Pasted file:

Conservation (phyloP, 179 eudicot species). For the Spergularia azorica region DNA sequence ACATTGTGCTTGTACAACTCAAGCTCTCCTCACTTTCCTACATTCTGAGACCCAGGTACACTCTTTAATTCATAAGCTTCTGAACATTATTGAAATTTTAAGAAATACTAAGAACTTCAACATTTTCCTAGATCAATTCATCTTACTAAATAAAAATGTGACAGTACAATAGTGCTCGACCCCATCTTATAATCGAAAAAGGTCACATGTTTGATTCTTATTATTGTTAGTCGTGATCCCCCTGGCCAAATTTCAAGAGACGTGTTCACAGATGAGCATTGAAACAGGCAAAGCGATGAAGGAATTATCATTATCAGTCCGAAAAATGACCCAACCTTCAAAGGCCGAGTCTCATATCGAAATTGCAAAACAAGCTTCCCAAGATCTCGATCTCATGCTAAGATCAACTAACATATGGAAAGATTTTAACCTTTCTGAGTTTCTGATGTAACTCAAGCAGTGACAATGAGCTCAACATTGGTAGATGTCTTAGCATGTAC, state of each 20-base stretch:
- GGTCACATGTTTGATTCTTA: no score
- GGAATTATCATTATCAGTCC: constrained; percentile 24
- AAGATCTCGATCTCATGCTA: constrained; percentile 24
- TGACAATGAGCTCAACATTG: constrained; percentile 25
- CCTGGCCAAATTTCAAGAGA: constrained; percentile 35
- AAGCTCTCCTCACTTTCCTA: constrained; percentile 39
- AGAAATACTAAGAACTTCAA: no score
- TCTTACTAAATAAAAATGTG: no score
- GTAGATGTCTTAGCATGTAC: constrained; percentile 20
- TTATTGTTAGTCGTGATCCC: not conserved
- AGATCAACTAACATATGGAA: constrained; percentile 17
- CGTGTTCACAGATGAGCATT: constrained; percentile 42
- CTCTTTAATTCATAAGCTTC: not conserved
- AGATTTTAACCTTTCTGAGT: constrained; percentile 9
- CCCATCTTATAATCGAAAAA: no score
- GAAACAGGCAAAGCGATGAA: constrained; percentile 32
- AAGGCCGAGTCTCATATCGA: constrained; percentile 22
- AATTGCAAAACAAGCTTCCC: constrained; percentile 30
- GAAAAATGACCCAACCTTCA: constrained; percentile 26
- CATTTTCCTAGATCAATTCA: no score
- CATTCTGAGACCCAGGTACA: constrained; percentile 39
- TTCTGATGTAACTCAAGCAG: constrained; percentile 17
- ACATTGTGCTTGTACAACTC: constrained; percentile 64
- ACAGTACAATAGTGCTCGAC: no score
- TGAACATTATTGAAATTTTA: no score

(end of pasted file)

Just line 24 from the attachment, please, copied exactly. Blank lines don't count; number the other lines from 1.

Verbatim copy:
- ACATTGTGCTTGTACAACTC: constrained; percentile 64